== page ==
If you are relatively new to the TWU SLIS program, you may not even realize you are required to complete a final exam to receive your MLS. Surprise, surprise! Lucky you, welcome to the land of ambiguity and fingernail biting…but it doesn’t have to be that way.
In Blackboard, under My Organizations>>SLIS Student Resources, there is a folder called Final Exam Portfolio. In its many sub-folders there are instructions, Q&A, and other information.
Some semesters, the Final Exam Committee offers a BB Collaborate informational session. If the session is not offered, I suggest emailing one of the committee members for their slideshow or hints and tips. Last year, I could not log into the correct session and missed it. The session was not archived, either. I emailed Dr. Perryman and she gladly gave me the slides.
Her two biggest take-away from the slides were to be succinct and to use the rubric elements as sub-headings. Using the sub-headings allows the grader to easily see if you have addressed the rubric line item. It also allows you to organize your thoughts logically. Being succinct is more challenging. I was as to the point and brief as possible, yet I had 20 pages total not including resources by the time I was finished.
Planning for the FEP is essential. The final exam is offered ONLY in the long semesters, NOT in summer. Therefore, if you are graduating in August, you will need to plan to have your FEP turned in the spring prior. In a way, this is advantageous for you. I highly recommend that you use the breaks, whether summer or Christmas, to fully complete your FEP so that once the window opens, you only need to submit it. This will allow you to focus on the classes you are taking without the stress of the final exam. The submission window is only open about 20-30 days. If you wait until the window opens to start the FEP, you will be in a world of hurt.
The FEP is in two parts: your professional development plan and your work products essay. Each of these sections is submitted separately, as is each of the three work products. When working ahead, do not make the mistake, like I did, of collating all materials, including embedding my work products, into one report. While I thought this was a more presentable approach, it will not work with the Blackboard submission system.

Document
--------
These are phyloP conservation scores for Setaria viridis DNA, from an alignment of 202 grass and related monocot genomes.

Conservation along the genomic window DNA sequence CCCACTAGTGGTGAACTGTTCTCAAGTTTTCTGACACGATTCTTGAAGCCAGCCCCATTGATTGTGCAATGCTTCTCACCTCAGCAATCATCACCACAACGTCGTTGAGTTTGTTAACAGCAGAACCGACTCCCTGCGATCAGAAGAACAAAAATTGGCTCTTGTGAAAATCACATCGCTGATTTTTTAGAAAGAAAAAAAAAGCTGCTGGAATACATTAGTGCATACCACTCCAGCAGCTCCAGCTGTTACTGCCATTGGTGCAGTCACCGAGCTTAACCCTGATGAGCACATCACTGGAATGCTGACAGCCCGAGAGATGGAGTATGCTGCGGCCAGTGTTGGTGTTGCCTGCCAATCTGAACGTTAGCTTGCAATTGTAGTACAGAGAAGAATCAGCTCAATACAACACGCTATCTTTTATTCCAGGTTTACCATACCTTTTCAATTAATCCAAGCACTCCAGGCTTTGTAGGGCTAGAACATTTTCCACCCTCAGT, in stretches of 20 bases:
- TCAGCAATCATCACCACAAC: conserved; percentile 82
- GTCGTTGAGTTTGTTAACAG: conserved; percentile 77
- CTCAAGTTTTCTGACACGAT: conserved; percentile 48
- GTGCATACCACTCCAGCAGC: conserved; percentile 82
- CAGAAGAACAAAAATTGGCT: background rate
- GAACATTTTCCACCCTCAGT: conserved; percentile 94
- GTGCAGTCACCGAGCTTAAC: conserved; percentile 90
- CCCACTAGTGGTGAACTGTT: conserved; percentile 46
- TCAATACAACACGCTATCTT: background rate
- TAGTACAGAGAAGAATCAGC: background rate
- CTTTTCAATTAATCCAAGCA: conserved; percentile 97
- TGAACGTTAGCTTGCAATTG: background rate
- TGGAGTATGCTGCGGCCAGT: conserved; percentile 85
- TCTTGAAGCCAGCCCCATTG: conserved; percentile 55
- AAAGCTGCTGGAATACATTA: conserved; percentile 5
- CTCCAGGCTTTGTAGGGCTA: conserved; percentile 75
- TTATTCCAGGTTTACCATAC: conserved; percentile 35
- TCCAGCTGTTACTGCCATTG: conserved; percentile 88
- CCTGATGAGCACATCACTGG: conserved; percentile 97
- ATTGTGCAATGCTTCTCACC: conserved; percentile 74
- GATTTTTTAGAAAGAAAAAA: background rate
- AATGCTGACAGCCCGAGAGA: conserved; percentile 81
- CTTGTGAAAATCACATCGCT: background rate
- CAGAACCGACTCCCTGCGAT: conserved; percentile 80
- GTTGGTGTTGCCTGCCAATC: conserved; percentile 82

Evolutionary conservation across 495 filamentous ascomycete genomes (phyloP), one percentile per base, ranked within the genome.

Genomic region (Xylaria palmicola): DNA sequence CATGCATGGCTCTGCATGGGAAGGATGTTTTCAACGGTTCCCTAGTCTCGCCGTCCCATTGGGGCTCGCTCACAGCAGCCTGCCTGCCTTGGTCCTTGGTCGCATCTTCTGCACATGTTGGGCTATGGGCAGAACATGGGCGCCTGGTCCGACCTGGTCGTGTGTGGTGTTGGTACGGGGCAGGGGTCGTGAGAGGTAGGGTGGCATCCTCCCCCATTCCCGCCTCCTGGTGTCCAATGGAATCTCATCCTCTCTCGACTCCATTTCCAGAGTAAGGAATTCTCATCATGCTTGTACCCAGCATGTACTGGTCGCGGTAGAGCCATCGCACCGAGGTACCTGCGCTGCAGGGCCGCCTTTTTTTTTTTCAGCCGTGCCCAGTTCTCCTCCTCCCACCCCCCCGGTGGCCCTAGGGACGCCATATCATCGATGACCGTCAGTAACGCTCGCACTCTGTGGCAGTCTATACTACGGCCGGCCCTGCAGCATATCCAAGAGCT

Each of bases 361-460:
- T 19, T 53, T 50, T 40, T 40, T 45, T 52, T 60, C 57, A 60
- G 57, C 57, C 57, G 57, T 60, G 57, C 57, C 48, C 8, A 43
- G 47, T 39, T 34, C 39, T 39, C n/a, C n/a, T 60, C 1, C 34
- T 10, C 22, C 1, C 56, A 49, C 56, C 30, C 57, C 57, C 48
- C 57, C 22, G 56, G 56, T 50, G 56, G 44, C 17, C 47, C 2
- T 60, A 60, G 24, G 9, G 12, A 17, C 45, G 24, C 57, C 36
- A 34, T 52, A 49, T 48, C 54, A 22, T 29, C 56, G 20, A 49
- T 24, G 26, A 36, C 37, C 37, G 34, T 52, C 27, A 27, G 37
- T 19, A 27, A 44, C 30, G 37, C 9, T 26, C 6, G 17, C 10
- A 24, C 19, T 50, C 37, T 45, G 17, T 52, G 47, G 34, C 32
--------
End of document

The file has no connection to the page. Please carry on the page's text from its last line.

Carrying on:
Start planning now for which work products you want to submit. Each of the three must be from different classes and each must express different competencies. If your instructor tells you you have done an excellent job on a specific project or ‘highly recommends’ for you to include it, follow that lead. If you’re unsure, ask that professor what they think about including it in the portfolio.
While you can use one group project, I avoided this. For one, the other student had graduated and the link to the Web 2.0 tool we used was broken. He created the user name and password for the account we used, so I was stuck. Permission was not an issue for us, as we had previously agreed that its inclusion in FEPs was okay. Also, upon reflection, I could not effectively link the parts of the project that I worked on to the competencies I wanted to cover. With all these challenges, it simply was not worth my time to fret over it.
Your professional development portion of the FEP is basically your five year plan. What you want to be doing upon graduation and beyond, and how you are going to get there. This is actually a really great exploration tool into what’s available for continuing education, job opportunities, and to visualize how you want to ‘do’ librarianship. For a final reflection in another class, I started squirrelling away various pieces of information which I could also incorporate into the FEP professional development piece.
Another interesting factor is that CMS is the required citation style for the FEP. All previous classes I had taken at TWU required APA or MLS. Having never used Chicago before, I immediately bookmarked Purdue’s OWL for CMS. Don’t be confused, because the three work products you include in that portion of the FEP do NOT need to be changed. They should remain in whichever citation style you used originally.
There is no need to be intimidated or fear the final exam portfolio. The skills that you have been using during the entire degree program, planning, research, and writing, are all that are needed here. Time management should be your only eyebrow lifter. That can easily be vanquished by using the off-season well.
Christine De Angelis was awarded the 2016 TWU College of Professional Education Student Award for Outstanding Student Service in SLIS for her time as President of GLISA.